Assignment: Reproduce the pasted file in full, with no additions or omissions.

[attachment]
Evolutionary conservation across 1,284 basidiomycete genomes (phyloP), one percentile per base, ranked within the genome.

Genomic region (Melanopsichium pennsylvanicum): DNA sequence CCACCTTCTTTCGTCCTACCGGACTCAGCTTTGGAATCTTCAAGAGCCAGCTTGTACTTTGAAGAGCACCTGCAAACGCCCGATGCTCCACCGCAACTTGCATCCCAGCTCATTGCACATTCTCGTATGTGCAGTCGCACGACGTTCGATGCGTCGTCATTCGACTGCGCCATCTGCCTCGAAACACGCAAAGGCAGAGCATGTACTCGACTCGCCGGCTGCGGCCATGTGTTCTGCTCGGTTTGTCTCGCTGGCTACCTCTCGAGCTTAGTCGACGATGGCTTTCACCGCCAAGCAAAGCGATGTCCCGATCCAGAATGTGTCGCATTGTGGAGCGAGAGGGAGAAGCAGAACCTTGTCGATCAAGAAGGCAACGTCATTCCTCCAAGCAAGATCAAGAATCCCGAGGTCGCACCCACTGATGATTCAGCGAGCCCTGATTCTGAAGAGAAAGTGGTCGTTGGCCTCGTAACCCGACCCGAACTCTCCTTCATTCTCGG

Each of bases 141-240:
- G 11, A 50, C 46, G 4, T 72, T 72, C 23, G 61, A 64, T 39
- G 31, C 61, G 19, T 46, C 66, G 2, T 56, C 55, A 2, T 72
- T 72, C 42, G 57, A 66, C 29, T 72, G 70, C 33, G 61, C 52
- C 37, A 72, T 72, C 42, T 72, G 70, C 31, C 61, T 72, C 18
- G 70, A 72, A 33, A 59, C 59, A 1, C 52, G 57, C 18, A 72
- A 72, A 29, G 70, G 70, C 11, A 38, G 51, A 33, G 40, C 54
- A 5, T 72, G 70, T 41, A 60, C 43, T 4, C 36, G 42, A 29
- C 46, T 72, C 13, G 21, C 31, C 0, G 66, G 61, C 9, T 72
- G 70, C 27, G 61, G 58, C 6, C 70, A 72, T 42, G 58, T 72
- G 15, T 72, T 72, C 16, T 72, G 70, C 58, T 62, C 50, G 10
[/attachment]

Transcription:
Evolutionary conservation across 1,284 basidiomycete genomes (phyloP), one percentile per base, ranked within the genome.

Genomic region (Melanopsichium pennsylvanicum): DNA sequence CCACCTTCTTTCGTCCTACCGGACTCAGCTTTGGAATCTTCAAGAGCCAGCTTGTACTTTGAAGAGCACCTGCAAACGCCCGATGCTCCACCGCAACTTGCATCCCAGCTCATTGCACATTCTCGTATGTGCAGTCGCACGACGTTCGATGCGTCGTCATTCGACTGCGCCATCTGCCTCGAAACACGCAAAGGCAGAGCATGTACTCGACTCGCCGGCTGCGGCCATGTGTTCTGCTCGGTTTGTCTCGCTGGCTACCTCTCGAGCTTAGTCGACGATGGCTTTCACCGCCAAGCAAAGCGATGTCCCGATCCAGAATGTGTCGCATTGTGGAGCGAGAGGGAGAAGCAGAACCTTGTCGATCAAGAAGGCAACGTCATTCCTCCAAGCAAGATCAAGAATCCCGAGGTCGCACCCACTGATGATTCAGCGAGCCCTGATTCTGAAGAGAAAGTGGTCGTTGGCCTCGTAACCCGACCCGAACTCTCCTTCATTCTCGG

Each of bases 141-240:
- G 11, A 50, C 46, G 4, T 72, T 72, C 23, G 61, A 64, T 39
- G 31, C 61, G 19, T 46, C 66, G 2, T 56, C 55, A 2, T 72
- T 72, C 42, G 57, A 66, C 29, T 72, G 70, C 33, G 61, C 52
- C 37, A 72, T 72, C 42, T 72, G 70, C 31, C 61, T 72, C 18
- G 70, A 72, A 33, A 59, C 59, A 1, C 52, G 57, C 18, A 72
- A 72, A 29, G 70, G 70, C 11, A 38, G 51, A 33, G 40, C 54
- A 5, T 72, G 70, T 41, A 60, C 43, T 4, C 36, G 42, A 29
- C 46, T 72, C 13, G 21, C 31, C 0, G 66, G 61, C 9, T 72
- G 70, C 27, G 61, G 58, C 6, C 70, A 72, T 42, G 58, T 72
- G 15, T 72, T 72, C 16, T 72, G 70, C 58, T 62, C 50, G 10